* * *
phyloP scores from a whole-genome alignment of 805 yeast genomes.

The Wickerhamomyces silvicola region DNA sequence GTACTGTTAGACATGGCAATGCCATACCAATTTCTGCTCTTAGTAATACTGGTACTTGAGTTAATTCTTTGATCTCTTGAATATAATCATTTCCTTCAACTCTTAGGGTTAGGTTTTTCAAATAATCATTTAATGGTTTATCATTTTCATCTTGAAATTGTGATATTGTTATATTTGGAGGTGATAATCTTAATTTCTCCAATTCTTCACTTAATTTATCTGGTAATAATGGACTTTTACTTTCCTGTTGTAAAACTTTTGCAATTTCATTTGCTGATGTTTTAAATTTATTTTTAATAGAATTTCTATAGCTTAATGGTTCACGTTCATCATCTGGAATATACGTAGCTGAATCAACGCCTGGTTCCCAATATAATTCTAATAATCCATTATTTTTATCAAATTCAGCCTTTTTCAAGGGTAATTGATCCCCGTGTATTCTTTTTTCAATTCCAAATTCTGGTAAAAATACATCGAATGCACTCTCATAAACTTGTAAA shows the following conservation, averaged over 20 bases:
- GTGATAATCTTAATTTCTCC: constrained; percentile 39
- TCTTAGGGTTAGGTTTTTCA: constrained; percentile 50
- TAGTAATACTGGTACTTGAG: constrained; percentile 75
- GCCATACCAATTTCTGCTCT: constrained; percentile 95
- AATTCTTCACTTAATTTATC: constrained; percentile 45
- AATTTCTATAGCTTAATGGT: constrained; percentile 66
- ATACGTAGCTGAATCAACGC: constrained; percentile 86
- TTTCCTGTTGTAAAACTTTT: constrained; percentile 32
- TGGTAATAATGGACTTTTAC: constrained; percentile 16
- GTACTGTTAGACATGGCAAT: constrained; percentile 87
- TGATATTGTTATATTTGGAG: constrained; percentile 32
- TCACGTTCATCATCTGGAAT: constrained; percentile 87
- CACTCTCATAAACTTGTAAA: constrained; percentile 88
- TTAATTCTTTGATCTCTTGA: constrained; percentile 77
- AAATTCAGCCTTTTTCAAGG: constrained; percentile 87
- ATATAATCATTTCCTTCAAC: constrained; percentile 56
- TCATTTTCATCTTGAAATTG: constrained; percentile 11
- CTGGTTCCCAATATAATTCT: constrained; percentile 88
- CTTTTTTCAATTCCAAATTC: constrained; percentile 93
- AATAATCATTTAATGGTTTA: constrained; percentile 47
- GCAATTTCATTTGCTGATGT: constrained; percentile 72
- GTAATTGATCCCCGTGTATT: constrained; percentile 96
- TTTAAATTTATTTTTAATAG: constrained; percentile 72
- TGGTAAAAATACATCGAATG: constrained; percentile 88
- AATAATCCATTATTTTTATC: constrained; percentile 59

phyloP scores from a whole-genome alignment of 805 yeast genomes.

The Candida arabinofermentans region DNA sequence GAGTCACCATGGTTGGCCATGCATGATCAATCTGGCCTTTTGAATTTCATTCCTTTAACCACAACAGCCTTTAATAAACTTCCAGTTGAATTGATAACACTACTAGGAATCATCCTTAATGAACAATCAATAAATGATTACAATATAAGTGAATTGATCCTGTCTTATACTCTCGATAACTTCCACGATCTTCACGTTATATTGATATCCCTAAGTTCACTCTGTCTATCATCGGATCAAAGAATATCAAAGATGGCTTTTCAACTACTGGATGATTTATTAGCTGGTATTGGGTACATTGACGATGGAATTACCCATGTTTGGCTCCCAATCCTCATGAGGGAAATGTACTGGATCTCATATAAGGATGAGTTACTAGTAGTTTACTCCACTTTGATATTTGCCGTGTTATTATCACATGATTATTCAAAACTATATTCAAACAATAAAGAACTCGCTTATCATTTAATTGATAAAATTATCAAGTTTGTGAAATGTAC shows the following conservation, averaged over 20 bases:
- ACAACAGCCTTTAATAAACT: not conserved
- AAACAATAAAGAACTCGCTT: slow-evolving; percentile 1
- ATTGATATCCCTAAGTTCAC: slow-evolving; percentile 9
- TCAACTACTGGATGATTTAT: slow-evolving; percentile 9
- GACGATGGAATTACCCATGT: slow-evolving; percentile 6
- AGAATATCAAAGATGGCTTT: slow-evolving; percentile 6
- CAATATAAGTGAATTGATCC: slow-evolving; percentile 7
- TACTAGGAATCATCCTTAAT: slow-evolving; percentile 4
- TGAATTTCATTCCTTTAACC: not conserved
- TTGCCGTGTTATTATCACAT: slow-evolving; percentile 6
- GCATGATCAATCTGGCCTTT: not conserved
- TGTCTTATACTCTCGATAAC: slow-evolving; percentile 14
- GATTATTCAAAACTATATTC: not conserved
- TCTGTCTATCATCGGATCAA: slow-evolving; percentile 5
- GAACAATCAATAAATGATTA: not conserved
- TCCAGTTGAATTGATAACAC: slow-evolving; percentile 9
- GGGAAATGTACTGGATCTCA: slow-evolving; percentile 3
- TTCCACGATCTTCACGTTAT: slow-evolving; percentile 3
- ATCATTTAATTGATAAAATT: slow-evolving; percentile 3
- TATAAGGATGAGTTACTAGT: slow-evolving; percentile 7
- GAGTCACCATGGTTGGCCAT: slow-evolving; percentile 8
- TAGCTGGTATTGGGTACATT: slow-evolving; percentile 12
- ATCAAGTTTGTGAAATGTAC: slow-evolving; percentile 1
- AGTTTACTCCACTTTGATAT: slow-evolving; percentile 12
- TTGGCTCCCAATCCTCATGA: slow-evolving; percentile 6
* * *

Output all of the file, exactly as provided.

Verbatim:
phyloP scores from a whole-genome alignment of 805 yeast genomes.

The Wickerhamomyces silvicola region DNA sequence GTACTGTTAGACATGGCAATGCCATACCAATTTCTGCTCTTAGTAATACTGGTACTTGAGTTAATTCTTTGATCTCTTGAATATAATCATTTCCTTCAACTCTTAGGGTTAGGTTTTTCAAATAATCATTTAATGGTTTATCATTTTCATCTTGAAATTGTGATATTGTTATATTTGGAGGTGATAATCTTAATTTCTCCAATTCTTCACTTAATTTATCTGGTAATAATGGACTTTTACTTTCCTGTTGTAAAACTTTTGCAATTTCATTTGCTGATGTTTTAAATTTATTTTTAATAGAATTTCTATAGCTTAATGGTTCACGTTCATCATCTGGAATATACGTAGCTGAATCAACGCCTGGTTCCCAATATAATTCTAATAATCCATTATTTTTATCAAATTCAGCCTTTTTCAAGGGTAATTGATCCCCGTGTATTCTTTTTTCAATTCCAAATTCTGGTAAAAATACATCGAATGCACTCTCATAAACTTGTAAA shows the following conservation, averaged over 20 bases:
- GTGATAATCTTAATTTCTCC: constrained; percentile 39
- TCTTAGGGTTAGGTTTTTCA: constrained; percentile 50
- TAGTAATACTGGTACTTGAG: constrained; percentile 75
- GCCATACCAATTTCTGCTCT: constrained; percentile 95
- AATTCTTCACTTAATTTATC: constrained; percentile 45
- AATTTCTATAGCTTAATGGT: constrained; percentile 66
- ATACGTAGCTGAATCAACGC: constrained; percentile 86
- TTTCCTGTTGTAAAACTTTT: constrained; percentile 32
- TGGTAATAATGGACTTTTAC: constrained; percentile 16
- GTACTGTTAGACATGGCAAT: constrained; percentile 87
- TGATATTGTTATATTTGGAG: constrained; percentile 32
- TCACGTTCATCATCTGGAAT: constrained; percentile 87
- CACTCTCATAAACTTGTAAA: constrained; percentile 88
- TTAATTCTTTGATCTCTTGA: constrained; percentile 77
- AAATTCAGCCTTTTTCAAGG: constrained; percentile 87
- ATATAATCATTTCCTTCAAC: constrained; percentile 56
- TCATTTTCATCTTGAAATTG: constrained; percentile 11
- CTGGTTCCCAATATAATTCT: constrained; percentile 88
- CTTTTTTCAATTCCAAATTC: constrained; percentile 93
- AATAATCATTTAATGGTTTA: constrained; percentile 47
- GCAATTTCATTTGCTGATGT: constrained; percentile 72
- GTAATTGATCCCCGTGTATT: constrained; percentile 96
- TTTAAATTTATTTTTAATAG: constrained; percentile 72
- TGGTAAAAATACATCGAATG: constrained; percentile 88
- AATAATCCATTATTTTTATC: constrained; percentile 59

phyloP scores from a whole-genome alignment of 805 yeast genomes.

The Candida arabinofermentans region DNA sequence GAGTCACCATGGTTGGCCATGCATGATCAATCTGGCCTTTTGAATTTCATTCCTTTAACCACAACAGCCTTTAATAAACTTCCAGTTGAATTGATAACACTACTAGGAATCATCCTTAATGAACAATCAATAAATGATTACAATATAAGTGAATTGATCCTGTCTTATACTCTCGATAACTTCCACGATCTTCACGTTATATTGATATCCCTAAGTTCACTCTGTCTATCATCGGATCAAAGAATATCAAAGATGGCTTTTCAACTACTGGATGATTTATTAGCTGGTATTGGGTACATTGACGATGGAATTACCCATGTTTGGCTCCCAATCCTCATGAGGGAAATGTACTGGATCTCATATAAGGATGAGTTACTAGTAGTTTACTCCACTTTGATATTTGCCGTGTTATTATCACATGATTATTCAAAACTATATTCAAACAATAAAGAACTCGCTTATCATTTAATTGATAAAATTATCAAGTTTGTGAAATGTAC shows the following conservation, averaged over 20 bases:
- ACAACAGCCTTTAATAAACT: not conserved
- AAACAATAAAGAACTCGCTT: slow-evolving; percentile 1
- ATTGATATCCCTAAGTTCAC: slow-evolving; percentile 9
- TCAACTACTGGATGATTTAT: slow-evolving; percentile 9
- GACGATGGAATTACCCATGT: slow-evolving; percentile 6
- AGAATATCAAAGATGGCTTT: slow-evolving; percentile 6
- CAATATAAGTGAATTGATCC: slow-evolving; percentile 7
- TACTAGGAATCATCCTTAAT: slow-evolving; percentile 4
- TGAATTTCATTCCTTTAACC: not conserved
- TTGCCGTGTTATTATCACAT: slow-evolving; percentile 6
- GCATGATCAATCTGGCCTTT: not conserved
- TGTCTTATACTCTCGATAAC: slow-evolving; percentile 14
- GATTATTCAAAACTATATTC: not conserved
- TCTGTCTATCATCGGATCAA: slow-evolving; percentile 5
- GAACAATCAATAAATGATTA: not conserved
- TCCAGTTGAATTGATAACAC: slow-evolving; percentile 9
- GGGAAATGTACTGGATCTCA: slow-evolving; percentile 3
- TTCCACGATCTTCACGTTAT: slow-evolving; percentile 3
- ATCATTTAATTGATAAAATT: slow-evolving; percentile 3
- TATAAGGATGAGTTACTAGT: slow-evolving; percentile 7
- GAGTCACCATGGTTGGCCAT: slow-evolving; percentile 8
- TAGCTGGTATTGGGTACATT: slow-evolving; percentile 12
- ATCAAGTTTGTGAAATGTAC: slow-evolving; percentile 1
- AGTTTACTCCACTTTGATAT: slow-evolving; percentile 12
- TTGGCTCCCAATCCTCATGA: slow-evolving; percentile 6